Afterward we went to Poggio Antico, a large winery on the other side of Montalcino. We had had a bottle of their 2007 Brunello Riserva at La Porta in Montechiello so we were eager to see where it came from. Again, we scheduled an appointment and showed up with several other tourists. The property is immense and gorgeous. The wines were delicious—and we brought several home as souvenirs for the future—but the real treat here was the sunset.











IMG_4463It could have been the wine talking, but this was one of the best sunsets I’ve ever seen. We debated which is the better sunset, beach or mountain/hill, and mountain/hill might win out. Thoughts? (p.s. having to decide on the winner in this debate is firmly classified under “not a real problem”.)

I can’t speak to the actual town of Montalcino because we only showed up for dinner but based on our cursory glance I would say it’s definitely worth a stop on your trip. It looks like a lot of other towns, but that’s certainly not a bad thing. We had dinner at San Giorgio (and picked up yet more wine at their wine shop across the street), but Il Giglio also came recommended. Had we time enough I would have liked to stop in the fortress where there also happens to be a nice wine bar–ask for Jo.

I’m beginning to cringe slightly at how many times the word “wine” appears in this post, but we wholly embraced the “when in Rome” ethos on this trip. We were surrounded by world class wines and it was fun to feel a part of that world for a while. And, to be honest, we also just like wine : )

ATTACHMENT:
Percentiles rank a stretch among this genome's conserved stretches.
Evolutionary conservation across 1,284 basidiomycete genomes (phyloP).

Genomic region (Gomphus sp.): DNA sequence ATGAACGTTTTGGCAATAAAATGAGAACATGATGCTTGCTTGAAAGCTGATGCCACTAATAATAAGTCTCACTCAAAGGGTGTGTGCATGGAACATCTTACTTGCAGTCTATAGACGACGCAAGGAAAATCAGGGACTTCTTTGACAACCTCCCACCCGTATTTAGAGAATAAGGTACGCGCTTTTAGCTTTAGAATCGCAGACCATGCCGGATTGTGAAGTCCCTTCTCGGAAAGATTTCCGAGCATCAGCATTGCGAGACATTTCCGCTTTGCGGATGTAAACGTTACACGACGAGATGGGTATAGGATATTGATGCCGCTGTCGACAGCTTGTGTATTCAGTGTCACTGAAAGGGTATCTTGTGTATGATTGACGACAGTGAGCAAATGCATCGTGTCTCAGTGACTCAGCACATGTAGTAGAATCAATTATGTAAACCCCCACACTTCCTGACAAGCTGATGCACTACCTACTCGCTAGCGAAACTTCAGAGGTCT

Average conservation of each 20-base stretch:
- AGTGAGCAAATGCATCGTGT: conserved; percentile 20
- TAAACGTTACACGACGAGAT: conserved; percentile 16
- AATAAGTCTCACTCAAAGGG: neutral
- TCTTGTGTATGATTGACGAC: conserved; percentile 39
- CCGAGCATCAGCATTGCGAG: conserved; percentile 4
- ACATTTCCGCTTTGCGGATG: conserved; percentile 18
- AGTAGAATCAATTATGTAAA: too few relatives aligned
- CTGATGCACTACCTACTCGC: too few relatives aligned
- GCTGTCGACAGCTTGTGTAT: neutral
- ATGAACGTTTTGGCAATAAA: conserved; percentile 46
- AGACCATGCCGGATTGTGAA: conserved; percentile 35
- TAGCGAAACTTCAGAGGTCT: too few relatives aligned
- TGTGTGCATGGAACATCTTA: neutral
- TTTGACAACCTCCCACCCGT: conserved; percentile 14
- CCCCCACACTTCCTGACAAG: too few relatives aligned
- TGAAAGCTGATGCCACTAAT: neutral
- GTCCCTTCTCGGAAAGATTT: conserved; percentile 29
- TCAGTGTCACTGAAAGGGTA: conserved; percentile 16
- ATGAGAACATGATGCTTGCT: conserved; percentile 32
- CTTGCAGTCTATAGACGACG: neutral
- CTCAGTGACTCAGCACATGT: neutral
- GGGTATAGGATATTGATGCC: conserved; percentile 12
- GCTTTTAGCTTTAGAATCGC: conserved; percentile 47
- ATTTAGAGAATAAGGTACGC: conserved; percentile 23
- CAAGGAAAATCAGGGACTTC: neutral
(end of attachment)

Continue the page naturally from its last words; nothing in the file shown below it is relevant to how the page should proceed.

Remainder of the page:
The last bits of Italy coming next week!

Italy: Montepulciano and Orvieto (and Radicofani)



IMG_0093If you are planning a trip through central Tuscany, might I politely suggest finding a nice farmhouse or villa for your stay? And might I further suggest Montepulciano as your base? Because it is perfect and wonderful.

Adam was tasked with finding our lodging for the week and he did such a terrific job picking this spot that it might be his job forever! Really, though, it was in a great location, just outside of town but close enough to a supermarket where we could pick up ingredients for breakfasts and dinners at home. He found it through the Agriturismo website and we’d recommend checking there if you’re planning a similar trip, anywhere in Italy.

We liked Montepulciano, perhaps one of the bigger Tuscan hill towns. There are lots of shops and wine bars, not to mention exceptional views from the fortress tower within the city walls.